Anticipatory Thinking and Informative Searching: Proactive Management of Threats to Patient Safety
The study of errors can be expanded to include a prospective, temporal view, where anomalies that are further upstream and less defined undergo an incubation process to eventually become what we know as error events. Proactively considering and managing the antecedents of errors during this process can therefore avert errors or reduce their adverse impact in organizations. Through a qualitative investigation of 10 primary care clinics, whose central role is to safeguard patients’ health and well-being in the long-term, I examine how health care workers proactively manage threats to patient safety that they foresee leading to medical errors. First, they perform anticipatory thinking through projecting the plausible impact of omitted information and actions onto unwanted safety events. Second, because information is key to their anticipatory activities, health care workers proactively search for information in specified domains that reflect a taxonomy. Not all informational types are treated equally amid this proactive search – primary care clinics engage in a strategy mix to increase the amount of, and sensitivity to, information in two particular domains that they are dependent on patients for access while managing safety threats. Collectively, the findings suggest a two-by-two comparative model that characterizes primary care organizations in relation to their proactive threat management strategies. This paper provides an emerging view of how organizations manage their safety performances by addressing the unwanted errors that they can anticipate happening in the future.
Thriving at Work: Understanding the Work Environment of Medical Assistants to Enhance Job Satisfaction and Delivery of Team-Based Care
Work Values Fit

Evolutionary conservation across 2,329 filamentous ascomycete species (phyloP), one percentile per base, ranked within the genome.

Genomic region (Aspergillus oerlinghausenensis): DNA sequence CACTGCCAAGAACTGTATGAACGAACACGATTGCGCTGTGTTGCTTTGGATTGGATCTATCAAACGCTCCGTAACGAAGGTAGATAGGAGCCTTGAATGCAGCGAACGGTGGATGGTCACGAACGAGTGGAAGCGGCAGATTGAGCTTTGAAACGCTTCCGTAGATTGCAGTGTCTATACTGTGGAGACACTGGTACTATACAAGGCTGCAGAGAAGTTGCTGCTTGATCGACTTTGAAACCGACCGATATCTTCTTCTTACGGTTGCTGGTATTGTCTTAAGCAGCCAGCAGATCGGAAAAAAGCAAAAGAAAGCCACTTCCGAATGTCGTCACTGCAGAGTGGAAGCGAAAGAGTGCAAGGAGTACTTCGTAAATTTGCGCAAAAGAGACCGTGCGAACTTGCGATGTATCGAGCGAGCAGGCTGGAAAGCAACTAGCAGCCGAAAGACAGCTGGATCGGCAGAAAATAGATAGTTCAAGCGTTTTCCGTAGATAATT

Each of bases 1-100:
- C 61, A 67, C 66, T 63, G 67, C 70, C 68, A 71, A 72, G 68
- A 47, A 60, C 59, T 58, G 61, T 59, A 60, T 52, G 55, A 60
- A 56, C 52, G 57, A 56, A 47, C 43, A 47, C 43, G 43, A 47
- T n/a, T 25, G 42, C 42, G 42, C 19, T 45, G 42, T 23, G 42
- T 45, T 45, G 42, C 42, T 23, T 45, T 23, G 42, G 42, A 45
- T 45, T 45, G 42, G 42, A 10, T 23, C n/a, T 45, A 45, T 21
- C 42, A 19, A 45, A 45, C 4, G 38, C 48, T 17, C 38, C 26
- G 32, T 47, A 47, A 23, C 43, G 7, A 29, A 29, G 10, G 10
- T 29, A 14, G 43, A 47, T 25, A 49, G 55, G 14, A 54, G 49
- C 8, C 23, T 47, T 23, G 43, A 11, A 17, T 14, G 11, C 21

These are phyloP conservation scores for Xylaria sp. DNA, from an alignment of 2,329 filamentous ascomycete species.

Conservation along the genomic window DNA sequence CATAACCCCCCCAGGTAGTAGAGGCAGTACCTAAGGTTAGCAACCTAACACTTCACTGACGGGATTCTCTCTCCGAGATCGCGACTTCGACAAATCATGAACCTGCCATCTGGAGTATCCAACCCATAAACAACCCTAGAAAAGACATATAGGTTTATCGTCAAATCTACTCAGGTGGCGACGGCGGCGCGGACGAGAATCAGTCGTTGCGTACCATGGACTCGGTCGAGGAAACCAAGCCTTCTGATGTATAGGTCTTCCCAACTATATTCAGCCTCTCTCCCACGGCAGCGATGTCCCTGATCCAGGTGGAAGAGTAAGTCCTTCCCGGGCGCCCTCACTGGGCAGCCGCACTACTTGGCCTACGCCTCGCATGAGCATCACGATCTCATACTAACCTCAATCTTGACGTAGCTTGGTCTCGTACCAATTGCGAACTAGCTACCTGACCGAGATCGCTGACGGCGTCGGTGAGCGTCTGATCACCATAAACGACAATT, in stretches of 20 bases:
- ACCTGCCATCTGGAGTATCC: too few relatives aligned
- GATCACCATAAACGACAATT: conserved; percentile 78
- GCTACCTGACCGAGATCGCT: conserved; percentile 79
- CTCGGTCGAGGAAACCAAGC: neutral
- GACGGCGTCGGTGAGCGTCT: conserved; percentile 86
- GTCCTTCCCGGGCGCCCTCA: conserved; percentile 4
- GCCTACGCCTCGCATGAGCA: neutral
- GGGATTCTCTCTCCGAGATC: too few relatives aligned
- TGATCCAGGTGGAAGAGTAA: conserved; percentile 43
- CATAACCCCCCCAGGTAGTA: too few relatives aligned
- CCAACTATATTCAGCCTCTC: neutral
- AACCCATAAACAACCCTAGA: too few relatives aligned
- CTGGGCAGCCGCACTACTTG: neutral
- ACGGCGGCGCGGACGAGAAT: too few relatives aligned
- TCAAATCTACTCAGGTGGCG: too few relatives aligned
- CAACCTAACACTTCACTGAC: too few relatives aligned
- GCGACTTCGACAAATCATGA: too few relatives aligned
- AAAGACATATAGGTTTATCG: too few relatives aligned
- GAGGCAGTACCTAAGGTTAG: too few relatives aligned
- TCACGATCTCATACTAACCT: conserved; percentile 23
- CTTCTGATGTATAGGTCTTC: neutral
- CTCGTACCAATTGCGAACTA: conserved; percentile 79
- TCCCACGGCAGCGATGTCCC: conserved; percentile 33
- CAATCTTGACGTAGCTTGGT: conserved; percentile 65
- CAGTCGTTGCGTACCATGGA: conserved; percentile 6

The role of medical assistants is integral and expanding in primary care. The advent of the patient-centered medical home model and emphasis on team-based care has necessitated changes to their work environments, and concerns about job dissatisfaction and retention are emerging. This proposed study seeks to identify ways to enhance the training, career advancement, and retention of medical assistants in light of a primary care delivery model that is team-focused. Our guiding framework is the sustainable employability model, which refers to the shaping of a work environment that is valued by the employee (e.g., adequate income, opportunities for advancement) as well as the organization (e.g., team-based care, high quality care) over sustained periods of time. In the proposed research project, we will use a mixed methods design to: (AIM 1) qualitatively examine medical assistants’ scope of practice, work values, and salient experiences related to working in teams; and (AIM 2) quantitatively assess medical assistants’ work wellness, employee-employer work value fit, and team communication patterns using validated questionnaires. Taken together, our qualitative and quantitative analyses serve as complementary approaches for developing a more complete picture of the roles and work values of medical assistants, and ultimately, how to better support the delivery of team-based care through the perspectives of a traditionally overlooked, yet integral, group of health care workers.